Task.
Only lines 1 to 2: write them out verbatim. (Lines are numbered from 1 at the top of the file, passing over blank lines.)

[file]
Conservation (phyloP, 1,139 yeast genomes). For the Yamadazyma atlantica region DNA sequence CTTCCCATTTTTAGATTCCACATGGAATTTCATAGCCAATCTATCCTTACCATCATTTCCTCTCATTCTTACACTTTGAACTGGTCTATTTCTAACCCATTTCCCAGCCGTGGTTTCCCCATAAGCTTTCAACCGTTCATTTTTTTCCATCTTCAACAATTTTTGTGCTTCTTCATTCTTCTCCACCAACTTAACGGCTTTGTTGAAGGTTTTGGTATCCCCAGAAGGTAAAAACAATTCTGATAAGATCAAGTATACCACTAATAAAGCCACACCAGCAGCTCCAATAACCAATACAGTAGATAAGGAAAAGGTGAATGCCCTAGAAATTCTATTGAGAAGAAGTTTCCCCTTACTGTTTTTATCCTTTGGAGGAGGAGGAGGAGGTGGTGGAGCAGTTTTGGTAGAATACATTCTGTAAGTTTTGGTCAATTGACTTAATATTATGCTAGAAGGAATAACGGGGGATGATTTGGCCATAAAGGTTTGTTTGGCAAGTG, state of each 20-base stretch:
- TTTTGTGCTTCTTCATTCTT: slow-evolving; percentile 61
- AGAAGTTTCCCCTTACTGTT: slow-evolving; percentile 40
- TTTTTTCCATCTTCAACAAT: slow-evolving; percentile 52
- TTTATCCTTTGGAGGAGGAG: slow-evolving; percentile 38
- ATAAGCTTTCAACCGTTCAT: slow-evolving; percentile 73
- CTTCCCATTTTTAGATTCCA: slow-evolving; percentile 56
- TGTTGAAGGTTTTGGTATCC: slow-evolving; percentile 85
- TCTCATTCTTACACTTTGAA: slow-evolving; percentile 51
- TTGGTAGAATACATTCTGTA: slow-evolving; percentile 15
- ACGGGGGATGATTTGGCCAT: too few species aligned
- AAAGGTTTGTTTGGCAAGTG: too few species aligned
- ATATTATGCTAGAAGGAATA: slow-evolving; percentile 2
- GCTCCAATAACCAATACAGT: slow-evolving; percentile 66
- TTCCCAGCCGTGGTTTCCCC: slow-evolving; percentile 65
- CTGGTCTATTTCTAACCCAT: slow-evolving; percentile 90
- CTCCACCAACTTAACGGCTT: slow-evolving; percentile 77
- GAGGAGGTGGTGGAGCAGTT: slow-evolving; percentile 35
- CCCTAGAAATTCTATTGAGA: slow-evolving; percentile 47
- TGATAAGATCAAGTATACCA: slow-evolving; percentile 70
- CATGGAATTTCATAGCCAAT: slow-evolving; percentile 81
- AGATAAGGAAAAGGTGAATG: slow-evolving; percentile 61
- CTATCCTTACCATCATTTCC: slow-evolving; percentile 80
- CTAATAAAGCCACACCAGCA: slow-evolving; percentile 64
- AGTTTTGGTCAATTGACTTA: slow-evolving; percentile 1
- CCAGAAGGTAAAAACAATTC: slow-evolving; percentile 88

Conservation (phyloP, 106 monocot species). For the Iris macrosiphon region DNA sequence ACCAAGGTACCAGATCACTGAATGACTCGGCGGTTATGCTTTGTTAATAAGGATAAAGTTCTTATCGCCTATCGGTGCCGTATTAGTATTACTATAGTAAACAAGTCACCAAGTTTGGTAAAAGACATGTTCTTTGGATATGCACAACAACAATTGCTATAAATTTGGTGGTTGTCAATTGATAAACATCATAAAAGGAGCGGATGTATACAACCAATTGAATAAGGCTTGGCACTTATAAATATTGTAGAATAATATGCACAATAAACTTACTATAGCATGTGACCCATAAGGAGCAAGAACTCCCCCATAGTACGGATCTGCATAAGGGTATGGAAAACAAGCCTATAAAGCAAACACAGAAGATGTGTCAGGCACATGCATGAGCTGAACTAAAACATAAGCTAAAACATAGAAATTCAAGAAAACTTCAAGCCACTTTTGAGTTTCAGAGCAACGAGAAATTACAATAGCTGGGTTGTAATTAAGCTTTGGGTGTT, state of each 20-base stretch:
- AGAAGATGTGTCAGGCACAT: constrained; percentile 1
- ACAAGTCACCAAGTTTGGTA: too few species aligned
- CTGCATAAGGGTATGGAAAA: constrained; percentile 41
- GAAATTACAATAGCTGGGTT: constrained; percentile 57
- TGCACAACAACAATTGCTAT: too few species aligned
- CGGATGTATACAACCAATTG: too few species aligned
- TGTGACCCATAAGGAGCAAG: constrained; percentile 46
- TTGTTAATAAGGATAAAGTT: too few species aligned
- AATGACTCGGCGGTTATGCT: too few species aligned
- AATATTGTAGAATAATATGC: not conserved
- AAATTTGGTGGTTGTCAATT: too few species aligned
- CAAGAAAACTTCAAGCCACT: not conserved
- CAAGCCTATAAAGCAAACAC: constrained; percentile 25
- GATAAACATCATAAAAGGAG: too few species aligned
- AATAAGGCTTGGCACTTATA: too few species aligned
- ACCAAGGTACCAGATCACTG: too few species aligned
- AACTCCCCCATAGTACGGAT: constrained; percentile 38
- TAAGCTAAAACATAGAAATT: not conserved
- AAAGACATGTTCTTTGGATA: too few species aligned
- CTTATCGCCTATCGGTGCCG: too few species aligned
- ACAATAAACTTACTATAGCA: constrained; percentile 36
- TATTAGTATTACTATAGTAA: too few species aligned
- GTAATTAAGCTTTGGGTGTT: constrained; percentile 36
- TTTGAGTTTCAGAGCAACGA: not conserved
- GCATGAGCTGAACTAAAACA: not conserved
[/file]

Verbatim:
Conservation (phyloP, 1,139 yeast genomes). For the Yamadazyma atlantica region DNA sequence CTTCCCATTTTTAGATTCCACATGGAATTTCATAGCCAATCTATCCTTACCATCATTTCCTCTCATTCTTACACTTTGAACTGGTCTATTTCTAACCCATTTCCCAGCCGTGGTTTCCCCATAAGCTTTCAACCGTTCATTTTTTTCCATCTTCAACAATTTTTGTGCTTCTTCATTCTTCTCCACCAACTTAACGGCTTTGTTGAAGGTTTTGGTATCCCCAGAAGGTAAAAACAATTCTGATAAGATCAAGTATACCACTAATAAAGCCACACCAGCAGCTCCAATAACCAATACAGTAGATAAGGAAAAGGTGAATGCCCTAGAAATTCTATTGAGAAGAAGTTTCCCCTTACTGTTTTTATCCTTTGGAGGAGGAGGAGGAGGTGGTGGAGCAGTTTTGGTAGAATACATTCTGTAAGTTTTGGTCAATTGACTTAATATTATGCTAGAAGGAATAACGGGGGATGATTTGGCCATAAAGGTTTGTTTGGCAAGTG, state of each 20-base stretch:
- TTTTGTGCTTCTTCATTCTT: slow-evolving; percentile 61